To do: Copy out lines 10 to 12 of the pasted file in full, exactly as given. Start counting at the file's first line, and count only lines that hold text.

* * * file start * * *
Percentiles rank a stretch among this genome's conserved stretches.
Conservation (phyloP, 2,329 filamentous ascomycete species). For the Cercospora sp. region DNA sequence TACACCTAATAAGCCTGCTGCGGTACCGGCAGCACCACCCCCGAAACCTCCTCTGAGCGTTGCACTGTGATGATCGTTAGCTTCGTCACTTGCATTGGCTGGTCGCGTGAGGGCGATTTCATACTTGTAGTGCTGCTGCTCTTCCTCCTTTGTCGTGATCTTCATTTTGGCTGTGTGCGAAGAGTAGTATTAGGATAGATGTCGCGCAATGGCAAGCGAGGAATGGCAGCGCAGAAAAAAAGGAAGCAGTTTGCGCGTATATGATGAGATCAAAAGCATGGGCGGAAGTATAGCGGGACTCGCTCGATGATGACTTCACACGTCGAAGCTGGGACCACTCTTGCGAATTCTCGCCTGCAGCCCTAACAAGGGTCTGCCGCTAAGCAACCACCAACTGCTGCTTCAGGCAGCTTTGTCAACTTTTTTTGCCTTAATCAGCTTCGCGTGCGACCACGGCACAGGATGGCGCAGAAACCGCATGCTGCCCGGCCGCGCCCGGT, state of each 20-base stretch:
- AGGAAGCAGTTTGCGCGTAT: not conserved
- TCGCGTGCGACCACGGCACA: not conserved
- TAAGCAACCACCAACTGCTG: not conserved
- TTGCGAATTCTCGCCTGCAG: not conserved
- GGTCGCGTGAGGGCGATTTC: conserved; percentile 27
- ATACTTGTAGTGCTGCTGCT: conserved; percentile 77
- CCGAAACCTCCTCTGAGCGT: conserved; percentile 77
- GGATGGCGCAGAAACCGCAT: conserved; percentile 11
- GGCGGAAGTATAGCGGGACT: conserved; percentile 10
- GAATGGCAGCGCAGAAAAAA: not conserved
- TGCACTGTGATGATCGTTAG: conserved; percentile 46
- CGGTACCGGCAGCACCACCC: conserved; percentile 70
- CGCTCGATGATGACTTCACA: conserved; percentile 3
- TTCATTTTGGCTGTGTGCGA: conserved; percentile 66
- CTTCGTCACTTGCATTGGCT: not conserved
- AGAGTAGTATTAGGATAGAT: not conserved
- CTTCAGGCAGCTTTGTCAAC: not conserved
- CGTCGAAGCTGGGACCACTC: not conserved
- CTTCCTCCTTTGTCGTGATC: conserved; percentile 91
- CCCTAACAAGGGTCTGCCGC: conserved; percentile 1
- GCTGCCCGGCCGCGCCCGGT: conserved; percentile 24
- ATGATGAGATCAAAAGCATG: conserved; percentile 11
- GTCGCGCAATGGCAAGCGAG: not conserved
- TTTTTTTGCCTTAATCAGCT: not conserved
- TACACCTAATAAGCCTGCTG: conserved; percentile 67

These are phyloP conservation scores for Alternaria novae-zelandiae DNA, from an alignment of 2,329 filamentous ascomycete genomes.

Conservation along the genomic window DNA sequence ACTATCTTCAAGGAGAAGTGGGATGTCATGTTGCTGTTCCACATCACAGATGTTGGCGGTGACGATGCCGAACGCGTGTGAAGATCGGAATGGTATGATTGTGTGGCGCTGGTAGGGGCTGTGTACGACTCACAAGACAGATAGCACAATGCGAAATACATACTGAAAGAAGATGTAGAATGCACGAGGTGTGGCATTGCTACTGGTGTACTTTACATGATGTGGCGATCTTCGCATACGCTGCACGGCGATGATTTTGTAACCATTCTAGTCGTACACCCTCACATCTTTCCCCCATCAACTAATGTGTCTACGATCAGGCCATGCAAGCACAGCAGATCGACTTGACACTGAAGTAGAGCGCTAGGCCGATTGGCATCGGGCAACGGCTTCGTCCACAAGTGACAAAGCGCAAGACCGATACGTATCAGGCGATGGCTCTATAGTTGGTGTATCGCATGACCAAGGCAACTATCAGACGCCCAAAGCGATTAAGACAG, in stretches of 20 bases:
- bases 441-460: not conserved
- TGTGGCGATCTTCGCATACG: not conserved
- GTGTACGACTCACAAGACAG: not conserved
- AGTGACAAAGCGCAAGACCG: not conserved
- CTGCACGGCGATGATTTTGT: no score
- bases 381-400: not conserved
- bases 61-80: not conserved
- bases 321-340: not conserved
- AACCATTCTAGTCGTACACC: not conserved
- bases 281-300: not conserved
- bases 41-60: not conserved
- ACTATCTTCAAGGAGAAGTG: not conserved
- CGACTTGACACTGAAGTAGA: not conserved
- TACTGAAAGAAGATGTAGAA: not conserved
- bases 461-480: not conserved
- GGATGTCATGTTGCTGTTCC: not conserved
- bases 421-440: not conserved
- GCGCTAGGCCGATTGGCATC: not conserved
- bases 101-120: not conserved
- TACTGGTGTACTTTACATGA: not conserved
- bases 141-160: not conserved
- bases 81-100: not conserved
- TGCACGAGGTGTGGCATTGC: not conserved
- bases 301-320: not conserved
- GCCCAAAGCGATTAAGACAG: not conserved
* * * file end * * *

- GGATGGCGCAGAAACCGCAT: conserved; percentile 11
- GGCGGAAGTATAGCGGGACT: conserved; percentile 10
- GAATGGCAGCGCAGAAAAAA: not conserved